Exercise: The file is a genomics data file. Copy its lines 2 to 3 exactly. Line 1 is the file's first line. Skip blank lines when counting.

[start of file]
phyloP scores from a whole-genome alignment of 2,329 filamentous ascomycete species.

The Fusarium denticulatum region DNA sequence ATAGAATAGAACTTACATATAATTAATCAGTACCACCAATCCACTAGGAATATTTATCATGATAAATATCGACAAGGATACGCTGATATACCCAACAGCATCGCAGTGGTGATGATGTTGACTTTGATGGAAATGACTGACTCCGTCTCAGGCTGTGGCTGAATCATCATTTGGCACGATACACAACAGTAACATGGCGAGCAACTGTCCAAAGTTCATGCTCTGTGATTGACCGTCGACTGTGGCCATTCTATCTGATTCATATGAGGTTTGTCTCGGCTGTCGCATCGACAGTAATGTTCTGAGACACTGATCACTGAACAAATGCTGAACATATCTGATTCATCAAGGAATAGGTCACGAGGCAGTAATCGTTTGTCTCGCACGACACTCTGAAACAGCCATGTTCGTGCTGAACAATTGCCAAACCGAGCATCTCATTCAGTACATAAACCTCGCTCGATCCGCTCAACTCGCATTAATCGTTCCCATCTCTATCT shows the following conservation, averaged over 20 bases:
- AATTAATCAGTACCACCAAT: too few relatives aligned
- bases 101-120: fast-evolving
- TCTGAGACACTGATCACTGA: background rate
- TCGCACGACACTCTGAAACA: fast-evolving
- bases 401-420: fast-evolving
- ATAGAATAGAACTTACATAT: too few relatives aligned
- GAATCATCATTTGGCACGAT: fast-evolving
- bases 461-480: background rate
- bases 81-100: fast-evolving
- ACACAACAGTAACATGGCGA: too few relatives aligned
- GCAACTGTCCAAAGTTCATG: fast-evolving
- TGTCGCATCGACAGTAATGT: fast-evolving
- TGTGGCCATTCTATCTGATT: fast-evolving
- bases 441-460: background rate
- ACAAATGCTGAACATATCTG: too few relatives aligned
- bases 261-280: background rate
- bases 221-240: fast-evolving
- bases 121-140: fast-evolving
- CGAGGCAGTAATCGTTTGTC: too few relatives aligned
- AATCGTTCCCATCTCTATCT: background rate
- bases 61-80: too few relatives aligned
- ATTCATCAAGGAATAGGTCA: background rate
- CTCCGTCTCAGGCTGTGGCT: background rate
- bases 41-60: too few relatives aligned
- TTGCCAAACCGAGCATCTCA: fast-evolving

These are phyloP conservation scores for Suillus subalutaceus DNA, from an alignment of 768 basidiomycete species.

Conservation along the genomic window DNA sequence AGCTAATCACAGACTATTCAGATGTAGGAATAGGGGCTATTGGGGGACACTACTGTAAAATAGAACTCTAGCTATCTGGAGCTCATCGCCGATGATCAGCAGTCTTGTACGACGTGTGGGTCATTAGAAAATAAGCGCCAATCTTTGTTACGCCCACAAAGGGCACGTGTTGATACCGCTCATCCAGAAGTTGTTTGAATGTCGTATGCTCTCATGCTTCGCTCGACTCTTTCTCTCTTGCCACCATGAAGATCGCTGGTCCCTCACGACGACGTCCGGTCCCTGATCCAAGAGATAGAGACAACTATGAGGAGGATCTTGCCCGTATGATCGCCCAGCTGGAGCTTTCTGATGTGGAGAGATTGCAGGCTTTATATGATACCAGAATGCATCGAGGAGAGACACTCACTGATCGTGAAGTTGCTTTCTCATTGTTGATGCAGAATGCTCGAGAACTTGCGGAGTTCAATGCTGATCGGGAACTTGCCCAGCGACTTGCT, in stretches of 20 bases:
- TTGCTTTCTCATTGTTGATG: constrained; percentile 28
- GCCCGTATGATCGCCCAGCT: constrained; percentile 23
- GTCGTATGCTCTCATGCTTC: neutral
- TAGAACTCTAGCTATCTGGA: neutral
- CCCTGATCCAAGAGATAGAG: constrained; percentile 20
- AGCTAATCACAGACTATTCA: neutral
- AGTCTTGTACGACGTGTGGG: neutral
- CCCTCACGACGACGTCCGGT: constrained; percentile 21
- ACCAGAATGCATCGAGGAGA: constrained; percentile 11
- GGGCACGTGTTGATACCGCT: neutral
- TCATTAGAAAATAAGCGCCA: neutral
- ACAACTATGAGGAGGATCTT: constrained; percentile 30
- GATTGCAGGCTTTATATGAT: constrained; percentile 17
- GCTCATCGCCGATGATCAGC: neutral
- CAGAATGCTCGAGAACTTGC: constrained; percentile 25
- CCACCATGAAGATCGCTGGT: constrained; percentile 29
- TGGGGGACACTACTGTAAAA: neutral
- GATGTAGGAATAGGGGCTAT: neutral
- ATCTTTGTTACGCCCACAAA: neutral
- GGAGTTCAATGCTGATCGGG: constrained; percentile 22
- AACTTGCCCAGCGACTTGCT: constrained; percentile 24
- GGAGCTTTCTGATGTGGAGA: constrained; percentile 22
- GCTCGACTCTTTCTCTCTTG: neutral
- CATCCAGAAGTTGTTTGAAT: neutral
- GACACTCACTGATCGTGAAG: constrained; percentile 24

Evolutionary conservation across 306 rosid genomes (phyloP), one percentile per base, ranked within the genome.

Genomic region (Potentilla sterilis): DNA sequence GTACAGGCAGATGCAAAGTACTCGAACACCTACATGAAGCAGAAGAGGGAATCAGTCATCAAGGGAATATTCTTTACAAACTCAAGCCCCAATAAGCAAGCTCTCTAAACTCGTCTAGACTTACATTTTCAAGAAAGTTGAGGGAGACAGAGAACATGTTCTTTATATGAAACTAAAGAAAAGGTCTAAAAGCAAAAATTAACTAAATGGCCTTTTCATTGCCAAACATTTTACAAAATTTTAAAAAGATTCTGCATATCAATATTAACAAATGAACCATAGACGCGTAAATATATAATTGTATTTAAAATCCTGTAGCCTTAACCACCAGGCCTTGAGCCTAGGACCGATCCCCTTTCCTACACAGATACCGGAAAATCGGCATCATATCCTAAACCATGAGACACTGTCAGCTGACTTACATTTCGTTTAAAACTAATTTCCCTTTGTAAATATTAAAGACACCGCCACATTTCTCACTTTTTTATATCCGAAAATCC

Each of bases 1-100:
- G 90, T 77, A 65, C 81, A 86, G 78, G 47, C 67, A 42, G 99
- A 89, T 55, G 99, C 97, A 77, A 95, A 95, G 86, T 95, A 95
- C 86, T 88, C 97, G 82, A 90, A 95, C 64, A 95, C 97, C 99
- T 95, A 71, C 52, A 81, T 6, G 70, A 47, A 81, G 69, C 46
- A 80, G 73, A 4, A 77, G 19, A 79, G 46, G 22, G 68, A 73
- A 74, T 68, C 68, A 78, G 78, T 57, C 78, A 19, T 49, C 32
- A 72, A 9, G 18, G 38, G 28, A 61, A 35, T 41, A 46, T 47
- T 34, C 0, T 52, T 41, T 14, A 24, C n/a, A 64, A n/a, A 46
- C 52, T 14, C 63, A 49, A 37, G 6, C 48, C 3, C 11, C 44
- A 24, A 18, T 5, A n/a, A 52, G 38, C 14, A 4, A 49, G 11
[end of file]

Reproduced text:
The Fusarium denticulatum region DNA sequence ATAGAATAGAACTTACATATAATTAATCAGTACCACCAATCCACTAGGAATATTTATCATGATAAATATCGACAAGGATACGCTGATATACCCAACAGCATCGCAGTGGTGATGATGTTGACTTTGATGGAAATGACTGACTCCGTCTCAGGCTGTGGCTGAATCATCATTTGGCACGATACACAACAGTAACATGGCGAGCAACTGTCCAAAGTTCATGCTCTGTGATTGACCGTCGACTGTGGCCATTCTATCTGATTCATATGAGGTTTGTCTCGGCTGTCGCATCGACAGTAATGTTCTGAGACACTGATCACTGAACAAATGCTGAACATATCTGATTCATCAAGGAATAGGTCACGAGGCAGTAATCGTTTGTCTCGCACGACACTCTGAAACAGCCATGTTCGTGCTGAACAATTGCCAAACCGAGCATCTCATTCAGTACATAAACCTCGCTCGATCCGCTCAACTCGCATTAATCGTTCCCATCTCTATCT shows the following conservation, averaged over 20 bases:
- AATTAATCAGTACCACCAAT: too few relatives aligned